Nine out of 10 fintechs will hire more fraud experts in 2023.
Extreme economic conditions cause extreme behaviours, as individuals are more inclined to behave irrationally when they feel financially vulnerable.
According to criminologist Donald R. Cressey’s ‘fraud triangle’ model, people are motivated to commit fraud when three elements come together: 1) perceived pressure 2) perceived opportunity and 3) a way to rationalise the fraud as not being inconsistent with one’s values.
That means that in an economic downturn, regular people are more likely to be able to convince themselves that low-level fraud is acceptable, and worth the risk – so more people are willing to try it.
We reached out to FINTRAIL’s FinTech FinCrime Exchange to understand the impact of rising fraud rates on fintechs.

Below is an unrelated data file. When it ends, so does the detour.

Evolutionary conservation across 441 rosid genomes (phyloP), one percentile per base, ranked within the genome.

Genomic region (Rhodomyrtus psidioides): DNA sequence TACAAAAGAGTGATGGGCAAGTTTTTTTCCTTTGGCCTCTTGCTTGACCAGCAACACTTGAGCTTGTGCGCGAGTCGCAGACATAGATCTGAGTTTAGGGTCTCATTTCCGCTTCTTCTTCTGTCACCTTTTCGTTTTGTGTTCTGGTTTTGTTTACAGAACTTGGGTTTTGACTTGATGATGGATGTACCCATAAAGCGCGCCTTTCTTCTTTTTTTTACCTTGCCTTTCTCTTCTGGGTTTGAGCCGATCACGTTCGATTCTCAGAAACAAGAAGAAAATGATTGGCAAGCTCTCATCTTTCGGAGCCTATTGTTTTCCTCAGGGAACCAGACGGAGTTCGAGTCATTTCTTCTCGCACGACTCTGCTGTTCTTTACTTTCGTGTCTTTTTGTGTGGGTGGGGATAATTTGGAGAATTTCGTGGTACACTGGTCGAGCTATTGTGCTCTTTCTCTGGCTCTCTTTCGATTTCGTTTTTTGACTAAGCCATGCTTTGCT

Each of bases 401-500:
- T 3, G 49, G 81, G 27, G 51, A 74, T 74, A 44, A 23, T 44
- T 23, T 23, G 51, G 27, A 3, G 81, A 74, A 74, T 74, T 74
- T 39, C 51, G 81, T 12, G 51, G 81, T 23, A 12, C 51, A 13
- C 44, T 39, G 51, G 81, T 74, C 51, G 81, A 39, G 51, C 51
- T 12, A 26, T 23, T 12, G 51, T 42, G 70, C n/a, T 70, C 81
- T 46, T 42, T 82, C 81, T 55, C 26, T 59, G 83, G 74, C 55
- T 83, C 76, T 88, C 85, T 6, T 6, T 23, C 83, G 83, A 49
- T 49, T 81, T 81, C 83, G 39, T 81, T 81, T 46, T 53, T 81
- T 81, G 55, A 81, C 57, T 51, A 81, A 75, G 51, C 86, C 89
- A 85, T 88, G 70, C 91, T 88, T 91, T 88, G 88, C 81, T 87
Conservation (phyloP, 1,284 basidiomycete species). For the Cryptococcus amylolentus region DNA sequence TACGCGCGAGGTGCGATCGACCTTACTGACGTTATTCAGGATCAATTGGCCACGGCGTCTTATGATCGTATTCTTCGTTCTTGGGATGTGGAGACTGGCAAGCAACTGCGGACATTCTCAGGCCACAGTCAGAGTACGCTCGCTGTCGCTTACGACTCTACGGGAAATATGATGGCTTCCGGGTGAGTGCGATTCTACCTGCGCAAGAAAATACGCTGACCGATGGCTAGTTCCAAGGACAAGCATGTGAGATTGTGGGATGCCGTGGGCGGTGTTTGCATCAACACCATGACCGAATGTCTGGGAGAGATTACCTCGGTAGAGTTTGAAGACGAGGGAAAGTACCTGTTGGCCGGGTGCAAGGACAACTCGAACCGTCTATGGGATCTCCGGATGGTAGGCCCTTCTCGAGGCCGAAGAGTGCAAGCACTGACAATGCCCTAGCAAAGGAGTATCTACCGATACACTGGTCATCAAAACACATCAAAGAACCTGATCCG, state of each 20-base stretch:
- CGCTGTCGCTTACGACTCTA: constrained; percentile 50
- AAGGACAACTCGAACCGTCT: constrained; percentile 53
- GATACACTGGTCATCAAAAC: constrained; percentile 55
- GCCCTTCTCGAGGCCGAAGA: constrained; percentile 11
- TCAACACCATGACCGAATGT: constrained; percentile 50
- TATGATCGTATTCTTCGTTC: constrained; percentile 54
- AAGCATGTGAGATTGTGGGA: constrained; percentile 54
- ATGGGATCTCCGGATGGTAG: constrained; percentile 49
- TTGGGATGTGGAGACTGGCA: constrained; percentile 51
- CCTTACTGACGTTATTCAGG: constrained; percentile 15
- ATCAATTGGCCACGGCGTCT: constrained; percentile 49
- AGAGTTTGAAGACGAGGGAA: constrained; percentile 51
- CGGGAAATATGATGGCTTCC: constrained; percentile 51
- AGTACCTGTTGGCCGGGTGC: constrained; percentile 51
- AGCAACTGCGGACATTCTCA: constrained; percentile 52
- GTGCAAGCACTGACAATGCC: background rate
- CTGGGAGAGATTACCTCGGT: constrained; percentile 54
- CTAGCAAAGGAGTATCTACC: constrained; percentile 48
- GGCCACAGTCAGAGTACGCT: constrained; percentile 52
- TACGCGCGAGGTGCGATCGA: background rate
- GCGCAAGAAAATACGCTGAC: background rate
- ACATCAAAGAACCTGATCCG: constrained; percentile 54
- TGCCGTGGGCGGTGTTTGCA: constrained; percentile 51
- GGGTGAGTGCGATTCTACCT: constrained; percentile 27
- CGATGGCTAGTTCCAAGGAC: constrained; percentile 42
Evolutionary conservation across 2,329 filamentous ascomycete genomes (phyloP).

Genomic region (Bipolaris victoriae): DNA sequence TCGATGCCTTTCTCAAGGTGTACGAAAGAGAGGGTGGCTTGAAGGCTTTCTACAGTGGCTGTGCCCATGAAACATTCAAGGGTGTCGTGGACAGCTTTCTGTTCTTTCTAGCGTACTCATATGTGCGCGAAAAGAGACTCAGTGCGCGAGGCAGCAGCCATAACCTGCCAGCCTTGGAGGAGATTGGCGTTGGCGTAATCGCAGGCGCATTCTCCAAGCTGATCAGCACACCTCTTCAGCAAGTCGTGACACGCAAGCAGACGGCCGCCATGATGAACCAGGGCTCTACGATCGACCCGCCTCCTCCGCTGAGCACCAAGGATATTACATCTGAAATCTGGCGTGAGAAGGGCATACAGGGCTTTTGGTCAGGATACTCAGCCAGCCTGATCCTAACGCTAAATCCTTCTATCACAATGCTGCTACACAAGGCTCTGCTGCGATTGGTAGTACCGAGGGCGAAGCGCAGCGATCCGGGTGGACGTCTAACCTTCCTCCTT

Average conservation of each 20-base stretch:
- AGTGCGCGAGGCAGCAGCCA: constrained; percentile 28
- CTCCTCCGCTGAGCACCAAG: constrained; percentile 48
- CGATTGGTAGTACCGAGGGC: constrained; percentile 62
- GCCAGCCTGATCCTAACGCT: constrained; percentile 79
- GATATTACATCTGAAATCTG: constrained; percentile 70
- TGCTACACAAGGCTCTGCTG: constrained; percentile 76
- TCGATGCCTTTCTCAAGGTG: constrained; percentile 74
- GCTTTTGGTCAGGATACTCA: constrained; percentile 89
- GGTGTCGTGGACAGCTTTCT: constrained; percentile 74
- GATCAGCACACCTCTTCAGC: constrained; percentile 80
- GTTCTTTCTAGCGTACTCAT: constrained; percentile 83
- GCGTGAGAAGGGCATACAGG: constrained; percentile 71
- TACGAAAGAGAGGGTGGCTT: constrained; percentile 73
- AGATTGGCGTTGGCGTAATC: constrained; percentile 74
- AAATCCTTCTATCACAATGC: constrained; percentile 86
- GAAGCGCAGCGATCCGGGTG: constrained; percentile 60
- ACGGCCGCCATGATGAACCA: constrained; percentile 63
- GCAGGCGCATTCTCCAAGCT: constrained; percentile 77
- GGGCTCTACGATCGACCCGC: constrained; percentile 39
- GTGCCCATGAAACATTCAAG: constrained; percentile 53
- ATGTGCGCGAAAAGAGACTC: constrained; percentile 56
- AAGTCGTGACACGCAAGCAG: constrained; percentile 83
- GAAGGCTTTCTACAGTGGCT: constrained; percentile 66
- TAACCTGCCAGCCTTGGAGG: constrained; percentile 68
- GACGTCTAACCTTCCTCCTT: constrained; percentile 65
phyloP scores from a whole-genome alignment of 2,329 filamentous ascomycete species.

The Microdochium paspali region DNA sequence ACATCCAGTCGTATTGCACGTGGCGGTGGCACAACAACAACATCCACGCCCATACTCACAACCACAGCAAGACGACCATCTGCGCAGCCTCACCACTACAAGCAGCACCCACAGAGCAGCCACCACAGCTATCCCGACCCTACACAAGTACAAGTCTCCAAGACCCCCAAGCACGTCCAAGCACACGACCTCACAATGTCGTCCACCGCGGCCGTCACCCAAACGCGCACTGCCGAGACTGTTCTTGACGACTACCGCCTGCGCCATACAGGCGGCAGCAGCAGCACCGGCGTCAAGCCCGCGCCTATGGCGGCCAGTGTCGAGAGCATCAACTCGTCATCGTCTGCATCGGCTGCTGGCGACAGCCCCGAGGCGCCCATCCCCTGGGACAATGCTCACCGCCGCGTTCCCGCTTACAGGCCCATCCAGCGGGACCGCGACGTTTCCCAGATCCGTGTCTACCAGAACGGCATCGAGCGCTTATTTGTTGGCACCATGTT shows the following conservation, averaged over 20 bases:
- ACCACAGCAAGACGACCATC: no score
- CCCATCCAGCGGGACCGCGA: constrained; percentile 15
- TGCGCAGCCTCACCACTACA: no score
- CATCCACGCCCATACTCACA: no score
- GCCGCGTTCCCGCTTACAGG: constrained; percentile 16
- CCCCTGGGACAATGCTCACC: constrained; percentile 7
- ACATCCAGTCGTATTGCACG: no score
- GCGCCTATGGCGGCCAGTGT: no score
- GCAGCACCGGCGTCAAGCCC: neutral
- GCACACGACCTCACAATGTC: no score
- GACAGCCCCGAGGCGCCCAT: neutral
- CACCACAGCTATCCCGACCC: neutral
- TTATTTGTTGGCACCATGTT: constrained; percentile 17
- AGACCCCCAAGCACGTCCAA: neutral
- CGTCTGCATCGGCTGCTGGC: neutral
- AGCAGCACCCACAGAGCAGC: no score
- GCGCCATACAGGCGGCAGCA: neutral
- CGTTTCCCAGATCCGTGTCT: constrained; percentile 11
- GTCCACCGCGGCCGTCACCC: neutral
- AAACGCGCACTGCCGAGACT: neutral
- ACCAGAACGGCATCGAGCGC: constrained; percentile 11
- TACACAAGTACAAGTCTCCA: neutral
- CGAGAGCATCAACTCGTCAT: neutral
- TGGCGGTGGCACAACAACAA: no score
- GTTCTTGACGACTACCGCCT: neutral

- A majority (nearly 60%) of respondents to our survey said they’d seen a spike in fraud in 2022.
- 58% said that both the value of fraud (the amount of money stolen) and the volume of fraud (the number of fraud attacks) have increased.
- And worryingly, 81% said they expect to see fraud rise again in 2023.
The whitepaper includes expert analysis from:
- James Nurse: Managing Director, FINTRAIL
- Adam Desmond: Sales Director EMEA, OCR Labs/IDVerse
- Shay Oshinusi: Financial Crime Operations Unit Lead, Mettle.